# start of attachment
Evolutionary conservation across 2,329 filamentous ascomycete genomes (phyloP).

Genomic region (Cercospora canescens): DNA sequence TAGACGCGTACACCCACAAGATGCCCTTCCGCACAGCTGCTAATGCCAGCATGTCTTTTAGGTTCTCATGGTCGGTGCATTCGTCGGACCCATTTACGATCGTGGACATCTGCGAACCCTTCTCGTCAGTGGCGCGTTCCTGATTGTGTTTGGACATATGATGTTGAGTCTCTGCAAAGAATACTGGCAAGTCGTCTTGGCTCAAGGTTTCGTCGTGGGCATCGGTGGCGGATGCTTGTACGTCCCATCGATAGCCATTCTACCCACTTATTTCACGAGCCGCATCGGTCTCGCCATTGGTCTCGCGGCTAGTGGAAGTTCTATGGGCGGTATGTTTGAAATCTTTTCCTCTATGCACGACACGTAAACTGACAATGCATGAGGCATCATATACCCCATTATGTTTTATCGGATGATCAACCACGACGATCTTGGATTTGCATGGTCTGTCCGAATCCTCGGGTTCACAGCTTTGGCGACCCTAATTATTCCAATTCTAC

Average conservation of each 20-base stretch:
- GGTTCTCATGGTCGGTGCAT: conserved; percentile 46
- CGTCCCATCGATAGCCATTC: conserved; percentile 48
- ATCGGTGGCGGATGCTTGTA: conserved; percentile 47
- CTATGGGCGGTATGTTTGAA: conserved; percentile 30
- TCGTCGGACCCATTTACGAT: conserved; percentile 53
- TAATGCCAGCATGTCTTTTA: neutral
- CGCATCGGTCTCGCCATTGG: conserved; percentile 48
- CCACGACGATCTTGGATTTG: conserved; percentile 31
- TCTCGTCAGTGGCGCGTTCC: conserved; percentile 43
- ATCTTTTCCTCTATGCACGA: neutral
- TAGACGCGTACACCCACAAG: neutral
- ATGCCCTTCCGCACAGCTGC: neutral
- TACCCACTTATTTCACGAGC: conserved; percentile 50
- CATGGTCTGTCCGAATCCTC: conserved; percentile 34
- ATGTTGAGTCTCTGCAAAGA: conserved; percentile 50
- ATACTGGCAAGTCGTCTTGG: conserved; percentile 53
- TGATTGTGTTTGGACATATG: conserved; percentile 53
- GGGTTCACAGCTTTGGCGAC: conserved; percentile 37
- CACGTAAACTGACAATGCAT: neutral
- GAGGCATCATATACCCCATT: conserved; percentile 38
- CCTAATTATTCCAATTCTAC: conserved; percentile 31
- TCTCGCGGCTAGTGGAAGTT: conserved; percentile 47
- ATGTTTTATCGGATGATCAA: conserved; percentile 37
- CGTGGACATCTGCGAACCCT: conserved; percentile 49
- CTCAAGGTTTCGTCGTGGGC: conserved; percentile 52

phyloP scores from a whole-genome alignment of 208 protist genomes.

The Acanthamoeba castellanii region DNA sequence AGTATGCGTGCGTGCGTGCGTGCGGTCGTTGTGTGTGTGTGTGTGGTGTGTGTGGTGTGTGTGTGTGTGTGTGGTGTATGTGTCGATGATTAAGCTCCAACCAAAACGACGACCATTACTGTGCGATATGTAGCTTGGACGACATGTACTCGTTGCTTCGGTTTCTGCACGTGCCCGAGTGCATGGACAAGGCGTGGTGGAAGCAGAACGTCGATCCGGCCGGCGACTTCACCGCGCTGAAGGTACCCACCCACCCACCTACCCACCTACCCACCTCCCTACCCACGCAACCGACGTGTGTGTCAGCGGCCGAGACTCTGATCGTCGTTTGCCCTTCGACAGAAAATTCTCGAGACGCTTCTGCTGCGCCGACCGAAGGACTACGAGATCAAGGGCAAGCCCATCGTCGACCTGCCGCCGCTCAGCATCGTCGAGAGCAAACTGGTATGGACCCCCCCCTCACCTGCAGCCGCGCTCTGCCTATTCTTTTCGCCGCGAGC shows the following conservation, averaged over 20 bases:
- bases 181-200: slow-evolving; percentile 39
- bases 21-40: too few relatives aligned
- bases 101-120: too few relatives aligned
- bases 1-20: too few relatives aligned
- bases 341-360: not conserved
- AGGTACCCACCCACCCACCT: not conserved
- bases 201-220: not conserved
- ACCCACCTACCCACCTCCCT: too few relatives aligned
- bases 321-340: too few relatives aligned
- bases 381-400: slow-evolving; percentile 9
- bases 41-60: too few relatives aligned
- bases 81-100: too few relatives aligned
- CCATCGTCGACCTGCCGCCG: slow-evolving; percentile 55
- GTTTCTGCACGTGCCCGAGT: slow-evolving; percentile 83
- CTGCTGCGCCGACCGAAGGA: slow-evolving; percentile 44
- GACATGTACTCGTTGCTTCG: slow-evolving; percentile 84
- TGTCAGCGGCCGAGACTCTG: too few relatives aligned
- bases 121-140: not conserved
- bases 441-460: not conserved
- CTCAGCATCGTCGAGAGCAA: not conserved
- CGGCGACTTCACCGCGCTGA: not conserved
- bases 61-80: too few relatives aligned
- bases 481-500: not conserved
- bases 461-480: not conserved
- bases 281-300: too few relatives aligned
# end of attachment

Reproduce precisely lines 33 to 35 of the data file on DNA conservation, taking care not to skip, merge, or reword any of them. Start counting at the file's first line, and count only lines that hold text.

- bases 101-120: too few relatives aligned
- bases 1-20: too few relatives aligned
- bases 341-360: not conserved